Ethical fashion through the lens of Etehas

What is ethical fashion?

When you think of fashion, what’s the first thing that comes to your mind? Our top guesses would be designer clothes, famous supermodels, glittering fashion weeks, flashy magazine covers, and of course, difficult-to-pronounce French brand names. But there’s so much more to fashion...let’s take you behind the scenes. 

The fashion industry is a complex one that goes beyond the latest runway trends. One in eight of the world’s adult population is employed by it, right from the farmers who grow the fiber crops to the artisans who stitch your garments. Over 100 million animals are killed every year for meeting the fashion needs of humans. This is where the issue lies: when we think of fashion, we forget to look beyond what we see. We forget about the millions of people whose work keeps this industry thriving and the animals from whom materials are derived.

That’s where ethics meets fashion.

In a nutshell, ethical fashion is kind to the people and animals behind the scenes in the glamorous world of fashion. It is an approach centered on welfare across the entire supply chain, which includes sourcing of raw materials, design of the garments, production/manufacturing, and retail where the final product reaches your hands.


Why is it important?

Ethical fashion is a solution to the perils of fast fashion. Think of it like a classic hero vs. villain story, except at this point, the villain (i.e. fast fashion) is LOVED by people. If you aren’t already familiar with it, fast fashion is basically fashion now. It is based on producing the latest styles rapidly in high volumes. For a ‘consumer’ (yup, that means you), these clothes are trendy, cheap, and disposable. Fast fashion, the way it is now, is not ethical.

You might like buying such new clothes to keep your fashion quotient high, but fast fashion has a cost beyond the price tag. Let’s look at three key issues.

First of all, fast fashion is exploitative. No tragedy could convey this better than the one that occurred in 2013 in Bangladesh, where the Rana Plaza factory collapse led to the death of 1,135 garment workers, more than half of whom were women. It was discovered that despite major cracks appearing in the building that housed several clothing factories, the owner took no heed to the warnings of an imminent collapse. 

There are numerous other examples of the fashion industry’s modern-day slavery. Take Cambodia, for instance, where workers are forced to stitch for over 11 straight hours without using the restroom. To add to that, working seven days a week is normal for garment workers in such developing countries. So that the workers are not able to collectively defend their rights, they are prohibited from forming unions.

Evidently, brands’ ‘business as usual’ overproduction combined with society’s overconsumption leads to the devastating exploitation of workers.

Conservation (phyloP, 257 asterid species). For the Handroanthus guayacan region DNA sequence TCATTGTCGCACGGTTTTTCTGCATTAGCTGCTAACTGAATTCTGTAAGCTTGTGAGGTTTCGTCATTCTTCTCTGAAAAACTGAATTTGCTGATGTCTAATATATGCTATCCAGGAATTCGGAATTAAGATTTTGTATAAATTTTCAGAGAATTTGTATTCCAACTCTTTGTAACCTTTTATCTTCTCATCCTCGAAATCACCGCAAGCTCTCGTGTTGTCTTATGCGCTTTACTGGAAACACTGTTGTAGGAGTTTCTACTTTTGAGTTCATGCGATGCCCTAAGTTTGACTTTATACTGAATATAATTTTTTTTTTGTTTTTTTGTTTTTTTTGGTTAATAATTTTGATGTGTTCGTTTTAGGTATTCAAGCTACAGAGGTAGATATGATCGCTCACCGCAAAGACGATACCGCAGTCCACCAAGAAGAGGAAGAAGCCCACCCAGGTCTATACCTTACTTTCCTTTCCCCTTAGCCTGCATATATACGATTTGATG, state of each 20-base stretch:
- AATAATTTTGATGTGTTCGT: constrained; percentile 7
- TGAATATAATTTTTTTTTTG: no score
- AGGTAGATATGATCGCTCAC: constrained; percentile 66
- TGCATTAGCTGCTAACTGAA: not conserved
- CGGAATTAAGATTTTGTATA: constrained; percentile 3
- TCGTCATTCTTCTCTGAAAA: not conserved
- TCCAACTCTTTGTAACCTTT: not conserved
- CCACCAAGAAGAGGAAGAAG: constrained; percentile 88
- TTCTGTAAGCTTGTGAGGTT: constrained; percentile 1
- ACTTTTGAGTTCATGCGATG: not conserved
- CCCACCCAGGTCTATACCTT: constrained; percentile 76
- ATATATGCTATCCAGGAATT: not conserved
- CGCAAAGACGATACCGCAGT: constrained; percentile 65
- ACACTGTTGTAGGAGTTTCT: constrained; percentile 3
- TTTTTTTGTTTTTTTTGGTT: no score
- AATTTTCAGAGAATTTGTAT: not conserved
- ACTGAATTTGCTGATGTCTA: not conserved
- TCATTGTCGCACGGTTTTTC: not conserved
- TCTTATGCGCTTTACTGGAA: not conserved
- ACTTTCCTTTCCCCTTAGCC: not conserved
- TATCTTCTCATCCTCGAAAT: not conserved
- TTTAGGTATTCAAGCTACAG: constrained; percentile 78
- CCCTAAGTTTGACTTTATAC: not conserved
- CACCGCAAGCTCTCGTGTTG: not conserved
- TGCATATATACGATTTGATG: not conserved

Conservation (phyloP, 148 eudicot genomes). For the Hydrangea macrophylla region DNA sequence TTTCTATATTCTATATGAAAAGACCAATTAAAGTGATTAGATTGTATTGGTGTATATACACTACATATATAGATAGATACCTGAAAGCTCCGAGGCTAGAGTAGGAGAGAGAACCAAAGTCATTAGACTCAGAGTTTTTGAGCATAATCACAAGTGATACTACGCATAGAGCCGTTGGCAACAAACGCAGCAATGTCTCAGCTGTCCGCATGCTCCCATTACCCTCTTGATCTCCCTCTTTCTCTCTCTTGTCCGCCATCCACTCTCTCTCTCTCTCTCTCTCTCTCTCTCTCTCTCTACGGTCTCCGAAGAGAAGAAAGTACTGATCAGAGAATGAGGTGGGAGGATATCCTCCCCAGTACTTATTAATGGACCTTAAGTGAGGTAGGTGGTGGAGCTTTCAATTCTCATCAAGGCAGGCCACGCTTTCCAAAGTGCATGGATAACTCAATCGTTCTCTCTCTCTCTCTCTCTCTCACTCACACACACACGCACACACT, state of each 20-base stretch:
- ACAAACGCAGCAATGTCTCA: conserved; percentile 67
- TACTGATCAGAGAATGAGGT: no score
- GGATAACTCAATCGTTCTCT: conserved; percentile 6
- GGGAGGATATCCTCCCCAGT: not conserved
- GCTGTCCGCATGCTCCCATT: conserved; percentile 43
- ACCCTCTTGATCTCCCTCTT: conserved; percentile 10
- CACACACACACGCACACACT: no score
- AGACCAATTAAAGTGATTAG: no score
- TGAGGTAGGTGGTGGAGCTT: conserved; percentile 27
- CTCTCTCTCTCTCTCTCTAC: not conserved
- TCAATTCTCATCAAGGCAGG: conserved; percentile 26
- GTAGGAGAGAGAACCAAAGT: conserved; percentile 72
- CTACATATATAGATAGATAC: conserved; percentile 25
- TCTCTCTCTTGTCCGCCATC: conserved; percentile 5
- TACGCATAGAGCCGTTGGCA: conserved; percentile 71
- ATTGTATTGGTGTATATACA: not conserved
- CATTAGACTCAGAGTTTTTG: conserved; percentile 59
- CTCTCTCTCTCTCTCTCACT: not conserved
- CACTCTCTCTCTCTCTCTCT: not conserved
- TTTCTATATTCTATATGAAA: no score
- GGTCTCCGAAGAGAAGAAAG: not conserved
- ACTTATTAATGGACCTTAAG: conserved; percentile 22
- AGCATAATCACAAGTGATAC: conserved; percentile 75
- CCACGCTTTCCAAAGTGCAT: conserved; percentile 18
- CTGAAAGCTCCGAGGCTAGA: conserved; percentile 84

Secondly, there is prevalent child labor due to the growth of fast fashion. As garment factories look to produce huge volumes in quick time to meet the tight deadlines set by fast fashion brands, they employ children since they can easily pay them unfairly low wages and make them work for long periods, in some cases even over 100 hours a week.  

Looking at India, a child here must be at least 14 years old to legally work in a factory, yet millions of children are illegally forced to work. At such a tender age, children are exposed to harsh chemicals and contaminated air, leading especially to respiratory ailments. Most child laborers globally work in the agriculture side of fashion, such as cotton cultivation. Working daily in the unforgiving outdoors leads to problems ranging from extreme exhaustion to long-term physical and mental deterioration.

Third is cruelty towards animals. We all know that some materials such as leather, wool, and fur are taken from animals. This is not a recent phenomenon, but rather has been going on since the times of hunters and gatherers. However, when we buy clothes made of these materials, we don’t imagine the torture the animals were put through. They might have been beaten, gassed, electrocuted, or even skinned alive!

One billion rabbits are killed each year for their fur. 10 million dogs and 4 million cats are killed in China alone per year. Such statistics are endless. What we need to grasp is the fact that innocent animals are the helpless victims of fast fashion.

Considering these atrocious problems, it is high time that fashion brands responsibly drive change in the industry towards an ethical approach. They must take a stand and become transparent.

Interestingly, whom do these brands listen to? YOU. Yes, you have the power to choose brands that genuinely care about this issue and are part of the ethical fashion movement.